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Paul Grobstein's picture

Dualisms and the brain

Thanks, all, for a rich set of thoughts in last week's forum and in class Tuesday. No, we didn't of course settle the question of whether Descartes or Dickinson was "right". But I came away with a clearer understanding of the issues that need to be addressed by any effort to make sense of human behavior and experience in terms of an organized array of matter with no appeal to an additional something.

Basically, an alternative to a dualist approach can't simply do away with dualisms, but must instead provide a description of a material system that displays dualisms. In particular, my experience (and I think most peoples') is that there is indeed SOME kind of a distinction between behavior that is affected by one's thinking and behavior that isn't, and between being conscious and not being conscious. If that isn't in fact a distinction between mind and brain, then it is going to have to be accounted for by some dualism within the brain.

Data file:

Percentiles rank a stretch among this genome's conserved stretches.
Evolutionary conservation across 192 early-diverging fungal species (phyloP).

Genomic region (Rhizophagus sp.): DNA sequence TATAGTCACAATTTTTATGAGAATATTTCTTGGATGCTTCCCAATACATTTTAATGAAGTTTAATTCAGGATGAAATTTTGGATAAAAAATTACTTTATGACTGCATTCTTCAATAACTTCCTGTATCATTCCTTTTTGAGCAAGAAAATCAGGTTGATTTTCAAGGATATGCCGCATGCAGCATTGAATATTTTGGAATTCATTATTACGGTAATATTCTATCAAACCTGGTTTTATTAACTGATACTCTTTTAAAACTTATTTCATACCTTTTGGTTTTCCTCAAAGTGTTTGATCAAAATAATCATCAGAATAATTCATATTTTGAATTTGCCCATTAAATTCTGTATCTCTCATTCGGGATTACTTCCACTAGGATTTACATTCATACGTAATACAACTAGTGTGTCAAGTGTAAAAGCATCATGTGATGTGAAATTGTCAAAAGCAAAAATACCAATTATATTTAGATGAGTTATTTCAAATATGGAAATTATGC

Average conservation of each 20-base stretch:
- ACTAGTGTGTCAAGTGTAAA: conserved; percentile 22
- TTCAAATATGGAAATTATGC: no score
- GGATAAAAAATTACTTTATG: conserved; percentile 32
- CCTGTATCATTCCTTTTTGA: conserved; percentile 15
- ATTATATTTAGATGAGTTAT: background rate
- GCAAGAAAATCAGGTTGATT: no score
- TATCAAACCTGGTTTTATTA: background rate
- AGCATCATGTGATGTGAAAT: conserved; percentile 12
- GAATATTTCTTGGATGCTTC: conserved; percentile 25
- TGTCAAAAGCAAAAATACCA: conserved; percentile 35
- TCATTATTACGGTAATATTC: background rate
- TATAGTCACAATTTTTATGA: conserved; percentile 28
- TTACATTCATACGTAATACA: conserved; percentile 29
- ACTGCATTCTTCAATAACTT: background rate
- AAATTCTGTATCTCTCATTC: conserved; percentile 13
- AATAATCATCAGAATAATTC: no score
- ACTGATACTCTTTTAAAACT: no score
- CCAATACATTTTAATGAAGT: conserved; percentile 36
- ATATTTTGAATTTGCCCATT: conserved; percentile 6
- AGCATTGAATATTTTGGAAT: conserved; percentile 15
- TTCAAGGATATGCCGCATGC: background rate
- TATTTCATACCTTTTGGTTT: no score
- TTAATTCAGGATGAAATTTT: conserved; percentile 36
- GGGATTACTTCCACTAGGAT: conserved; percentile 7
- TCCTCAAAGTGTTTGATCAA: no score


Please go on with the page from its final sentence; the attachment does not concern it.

Similarly, the distinctions between "material" and "spiritual", between "biology" and "psychology", between "rational" and "irrational", between "reality" and "imagination", between "innate" and 'learned", and between "safe" and "risky" are not going to disappear. The question therefore is whether the architecture and function of the brain provides a way to make sense of these and related distinctions that is somehow better than the sense made of them by dualist stories.

We'll see ?


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